First, you start by deciding what is most important to you. You make one or more wish lists then prioritize them in two quick steps designed to minimize angst and indecision.
Then you pick your #1 goals and break them down into a series of small, manageable steps.
Finally, you commit to taking these steps by setting personal deadlines.
You’ll find, as I do, that focusing on one small task at a time is very easy and a lot of fun. You’ll look back a week later and be amazed at your progress. A month will go by and you’ll stop and be excited about how far you’ve come.
Assume that achieving your top goals is possible this year. Look at your Top 5 list. Stop for a moment and imagine what it will be like to have met those 5 goals a year from now. Will it make a difference to you, your group and your hobby? If so, then I strongly urge you to start planning today!
Tips From Roleplaying Tips Game Masters
Have a roleplaying tip you’d like to share? E-mail it to [email protected] – thanks!
Building Tension, Using Literature For Inspiration
From Juan J. Cuellar
A great way to build tension is using dreams and nightmares, and of course, not letting the player know if what he just dreamed was true or false. Maybe dreaming of a killing and waking up covered in blood, things like that.
Building Tension II
In response to your request for our own tension builders in a campaign [from Issues #33 & 34], I think I shall throw in my two cents.
There is an element of tension thoroughly intertwined with surprise. For example, if you see the monster down the passageway, you know he’s there and you then choose to fight the battle.
On the other hand, if your party turns a corner and BOOM! their worst nightmare pops out right in front of them, the frantic “What am I going to do!?” creates tension and excitement simultaneously.
Similarly, if the players are searching in a forest for a known killer, and let’s say they know it has four legs and has gorged people’s stomachs with what looks like vicious bites. All of a sudden, the breeze stops… A misty, indefinite tension should quickly slip into the hearts of all the players (and this will be reflected in the actions of their characters).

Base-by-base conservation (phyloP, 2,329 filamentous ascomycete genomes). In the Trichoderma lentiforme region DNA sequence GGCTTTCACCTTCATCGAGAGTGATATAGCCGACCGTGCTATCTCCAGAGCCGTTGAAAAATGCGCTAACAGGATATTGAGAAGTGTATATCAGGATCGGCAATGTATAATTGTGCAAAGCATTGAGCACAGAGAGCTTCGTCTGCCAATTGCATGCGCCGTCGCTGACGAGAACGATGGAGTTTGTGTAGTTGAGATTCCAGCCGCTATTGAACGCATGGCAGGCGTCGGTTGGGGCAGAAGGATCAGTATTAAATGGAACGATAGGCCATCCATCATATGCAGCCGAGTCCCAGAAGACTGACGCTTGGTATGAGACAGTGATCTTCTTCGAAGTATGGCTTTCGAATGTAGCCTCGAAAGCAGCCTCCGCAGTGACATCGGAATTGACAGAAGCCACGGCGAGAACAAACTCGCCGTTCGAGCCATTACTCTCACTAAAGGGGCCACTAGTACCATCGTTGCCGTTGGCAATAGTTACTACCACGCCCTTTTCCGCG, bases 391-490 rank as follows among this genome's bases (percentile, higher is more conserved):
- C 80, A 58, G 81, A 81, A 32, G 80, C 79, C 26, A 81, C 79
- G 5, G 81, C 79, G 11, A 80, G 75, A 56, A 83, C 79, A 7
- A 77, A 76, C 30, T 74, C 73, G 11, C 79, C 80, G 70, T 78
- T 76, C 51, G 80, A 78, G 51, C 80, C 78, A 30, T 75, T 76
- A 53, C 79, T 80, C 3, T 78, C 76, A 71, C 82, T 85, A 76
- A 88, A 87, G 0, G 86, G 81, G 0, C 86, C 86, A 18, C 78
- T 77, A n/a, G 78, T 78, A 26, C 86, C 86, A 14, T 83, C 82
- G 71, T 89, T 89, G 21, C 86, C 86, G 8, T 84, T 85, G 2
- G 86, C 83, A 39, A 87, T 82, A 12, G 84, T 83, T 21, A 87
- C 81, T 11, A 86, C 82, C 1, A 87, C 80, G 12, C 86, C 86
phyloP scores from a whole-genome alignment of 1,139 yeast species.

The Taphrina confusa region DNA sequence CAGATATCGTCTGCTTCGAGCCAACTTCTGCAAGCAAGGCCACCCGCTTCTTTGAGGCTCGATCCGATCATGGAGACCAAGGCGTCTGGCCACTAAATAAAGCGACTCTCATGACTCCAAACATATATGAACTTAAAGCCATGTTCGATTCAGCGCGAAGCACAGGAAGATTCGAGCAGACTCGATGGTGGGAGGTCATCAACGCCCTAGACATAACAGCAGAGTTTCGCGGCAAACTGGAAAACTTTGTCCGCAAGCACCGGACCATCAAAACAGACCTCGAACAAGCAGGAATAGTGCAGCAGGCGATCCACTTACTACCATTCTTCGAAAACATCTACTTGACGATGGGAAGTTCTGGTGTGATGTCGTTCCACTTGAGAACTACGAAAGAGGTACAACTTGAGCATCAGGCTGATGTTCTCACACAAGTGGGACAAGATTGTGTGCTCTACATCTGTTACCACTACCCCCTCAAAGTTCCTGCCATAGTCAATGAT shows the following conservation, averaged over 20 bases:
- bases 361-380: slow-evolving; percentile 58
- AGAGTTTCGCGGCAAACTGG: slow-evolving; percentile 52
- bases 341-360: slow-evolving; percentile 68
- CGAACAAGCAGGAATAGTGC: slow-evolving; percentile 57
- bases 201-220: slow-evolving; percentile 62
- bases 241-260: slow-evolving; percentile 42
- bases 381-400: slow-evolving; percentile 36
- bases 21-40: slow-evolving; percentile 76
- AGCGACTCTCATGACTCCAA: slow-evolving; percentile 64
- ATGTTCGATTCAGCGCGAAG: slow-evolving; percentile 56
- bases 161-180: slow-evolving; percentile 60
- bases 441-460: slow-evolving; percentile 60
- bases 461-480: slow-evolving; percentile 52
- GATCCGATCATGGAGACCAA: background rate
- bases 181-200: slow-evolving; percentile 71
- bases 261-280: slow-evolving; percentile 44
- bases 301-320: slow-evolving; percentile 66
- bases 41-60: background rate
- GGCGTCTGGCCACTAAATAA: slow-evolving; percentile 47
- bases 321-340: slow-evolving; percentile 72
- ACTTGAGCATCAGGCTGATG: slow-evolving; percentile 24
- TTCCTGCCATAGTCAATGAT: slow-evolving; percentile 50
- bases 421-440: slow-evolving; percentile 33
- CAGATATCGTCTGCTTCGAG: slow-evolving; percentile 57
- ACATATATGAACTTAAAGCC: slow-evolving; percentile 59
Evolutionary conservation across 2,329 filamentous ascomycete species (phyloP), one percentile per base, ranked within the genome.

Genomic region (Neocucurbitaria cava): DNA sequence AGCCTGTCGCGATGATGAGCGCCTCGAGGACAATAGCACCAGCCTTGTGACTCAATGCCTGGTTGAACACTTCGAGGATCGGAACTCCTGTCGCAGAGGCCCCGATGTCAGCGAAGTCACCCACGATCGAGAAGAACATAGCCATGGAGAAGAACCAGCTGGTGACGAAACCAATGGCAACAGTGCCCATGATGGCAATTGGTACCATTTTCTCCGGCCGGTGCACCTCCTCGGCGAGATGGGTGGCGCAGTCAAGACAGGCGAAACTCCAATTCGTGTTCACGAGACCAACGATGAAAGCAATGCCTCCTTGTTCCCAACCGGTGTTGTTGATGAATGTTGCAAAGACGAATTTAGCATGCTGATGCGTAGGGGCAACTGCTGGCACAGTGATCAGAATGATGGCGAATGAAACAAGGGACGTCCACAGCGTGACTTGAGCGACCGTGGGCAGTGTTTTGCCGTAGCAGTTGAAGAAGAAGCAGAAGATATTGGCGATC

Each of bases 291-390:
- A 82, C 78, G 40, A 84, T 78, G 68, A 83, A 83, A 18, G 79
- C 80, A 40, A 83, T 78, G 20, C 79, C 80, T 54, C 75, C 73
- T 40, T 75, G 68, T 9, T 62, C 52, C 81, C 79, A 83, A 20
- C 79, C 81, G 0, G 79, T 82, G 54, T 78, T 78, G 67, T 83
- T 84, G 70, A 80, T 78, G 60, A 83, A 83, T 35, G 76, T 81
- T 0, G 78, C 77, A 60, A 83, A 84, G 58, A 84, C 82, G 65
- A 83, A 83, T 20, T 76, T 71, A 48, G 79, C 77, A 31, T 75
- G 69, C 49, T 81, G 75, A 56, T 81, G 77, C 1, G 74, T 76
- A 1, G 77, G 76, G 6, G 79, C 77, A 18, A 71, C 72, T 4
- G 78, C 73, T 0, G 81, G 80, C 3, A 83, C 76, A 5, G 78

As they ponder the latest mystery, a tree branch drops from above only 10 feet in front of them… And suddenly the last member of the party is surprised from behind by a flying, four-legged monstrosity! The sheer excitement and on-the-edge suspense will definitely inject tension into the atmosphere of the players.
Using Literature For Inspiration
From Sam Brown
I was just reading through the Roleplaying Tips Weekly archives. I noticed no mention of the great Niccoli Machiavelli amongst the Villain Ideas. His book “The Prince” defines many villainous (and some not quite so villainous) ways of usurping and keeping princely power. These can be used as powerful villain-developing guidelines by a clever GM.
Example using The Prince:
A City is ruled by a Prince who has ignored many of the rules of proper governance. A villain sees this weakness, and decides to take over. He deduces that the best way to acquire power over the City is by inviting the Prince and his allies to a “Party” and making sure they never leave alive.
The PCs are tasked with either preventing the massacre and/or preventing the Villain from solidifying his ill- gotten position after the “Party”…Of course, the best way for PCs to do that may end up being THE VERY SAME TACTIC!…ouch, coups really bite!